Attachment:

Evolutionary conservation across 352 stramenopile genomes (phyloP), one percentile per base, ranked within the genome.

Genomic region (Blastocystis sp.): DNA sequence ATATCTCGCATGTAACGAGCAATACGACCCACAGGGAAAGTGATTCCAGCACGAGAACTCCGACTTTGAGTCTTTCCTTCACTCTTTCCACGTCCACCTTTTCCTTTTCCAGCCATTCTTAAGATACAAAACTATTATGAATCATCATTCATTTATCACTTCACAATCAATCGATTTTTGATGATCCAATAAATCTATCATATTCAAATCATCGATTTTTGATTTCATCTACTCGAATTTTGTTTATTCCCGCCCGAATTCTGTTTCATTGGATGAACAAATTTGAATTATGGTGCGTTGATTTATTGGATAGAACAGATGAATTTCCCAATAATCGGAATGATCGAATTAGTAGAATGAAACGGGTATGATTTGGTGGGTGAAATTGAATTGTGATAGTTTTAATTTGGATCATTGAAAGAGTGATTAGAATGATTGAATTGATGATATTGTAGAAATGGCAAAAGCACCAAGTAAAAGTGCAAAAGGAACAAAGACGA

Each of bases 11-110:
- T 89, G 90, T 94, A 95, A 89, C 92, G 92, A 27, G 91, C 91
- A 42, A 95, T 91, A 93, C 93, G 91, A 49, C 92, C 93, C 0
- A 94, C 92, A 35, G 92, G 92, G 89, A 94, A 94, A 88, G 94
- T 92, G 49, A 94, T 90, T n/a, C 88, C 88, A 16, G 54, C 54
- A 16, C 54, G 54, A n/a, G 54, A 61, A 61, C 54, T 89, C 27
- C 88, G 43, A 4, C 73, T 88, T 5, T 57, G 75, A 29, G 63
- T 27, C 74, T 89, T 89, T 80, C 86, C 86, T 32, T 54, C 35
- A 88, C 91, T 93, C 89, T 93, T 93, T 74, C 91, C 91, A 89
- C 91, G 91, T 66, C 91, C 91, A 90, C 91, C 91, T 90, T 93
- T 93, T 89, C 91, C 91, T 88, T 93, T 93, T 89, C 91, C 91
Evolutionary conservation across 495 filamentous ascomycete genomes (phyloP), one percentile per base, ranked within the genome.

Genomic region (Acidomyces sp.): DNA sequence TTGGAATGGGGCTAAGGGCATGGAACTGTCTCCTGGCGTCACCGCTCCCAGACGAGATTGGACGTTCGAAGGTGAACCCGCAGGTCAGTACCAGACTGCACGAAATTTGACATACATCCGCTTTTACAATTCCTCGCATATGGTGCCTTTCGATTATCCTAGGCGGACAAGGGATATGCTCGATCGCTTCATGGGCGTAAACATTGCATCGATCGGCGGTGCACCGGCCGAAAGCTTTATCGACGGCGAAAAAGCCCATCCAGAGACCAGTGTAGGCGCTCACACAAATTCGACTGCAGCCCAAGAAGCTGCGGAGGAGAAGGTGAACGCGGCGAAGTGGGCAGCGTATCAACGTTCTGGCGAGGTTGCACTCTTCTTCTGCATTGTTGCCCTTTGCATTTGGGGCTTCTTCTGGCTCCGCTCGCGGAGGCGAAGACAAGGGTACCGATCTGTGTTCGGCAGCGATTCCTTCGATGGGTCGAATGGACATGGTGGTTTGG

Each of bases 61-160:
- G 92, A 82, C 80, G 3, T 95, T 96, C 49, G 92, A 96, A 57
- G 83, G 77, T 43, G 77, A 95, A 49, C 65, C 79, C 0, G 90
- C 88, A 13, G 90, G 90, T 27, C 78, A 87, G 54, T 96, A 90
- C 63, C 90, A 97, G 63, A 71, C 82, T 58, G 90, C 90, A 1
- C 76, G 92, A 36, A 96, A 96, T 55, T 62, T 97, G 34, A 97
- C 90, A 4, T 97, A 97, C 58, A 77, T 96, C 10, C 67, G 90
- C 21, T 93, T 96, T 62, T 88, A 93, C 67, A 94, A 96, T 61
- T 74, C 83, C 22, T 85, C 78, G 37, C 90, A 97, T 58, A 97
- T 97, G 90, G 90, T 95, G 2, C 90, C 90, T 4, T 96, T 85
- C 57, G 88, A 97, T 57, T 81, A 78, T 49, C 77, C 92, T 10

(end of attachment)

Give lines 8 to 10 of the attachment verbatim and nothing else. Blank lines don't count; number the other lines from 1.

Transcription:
- A 16, C 54, G 54, A n/a, G 54, A 61, A 61, C 54, T 89, C 27
- C 88, G 43, A 4, C 73, T 88, T 5, T 57, G 75, A 29, G 63
- T 27, C 74, T 89, T 89, T 80, C 86, C 86, T 32, T 54, C 35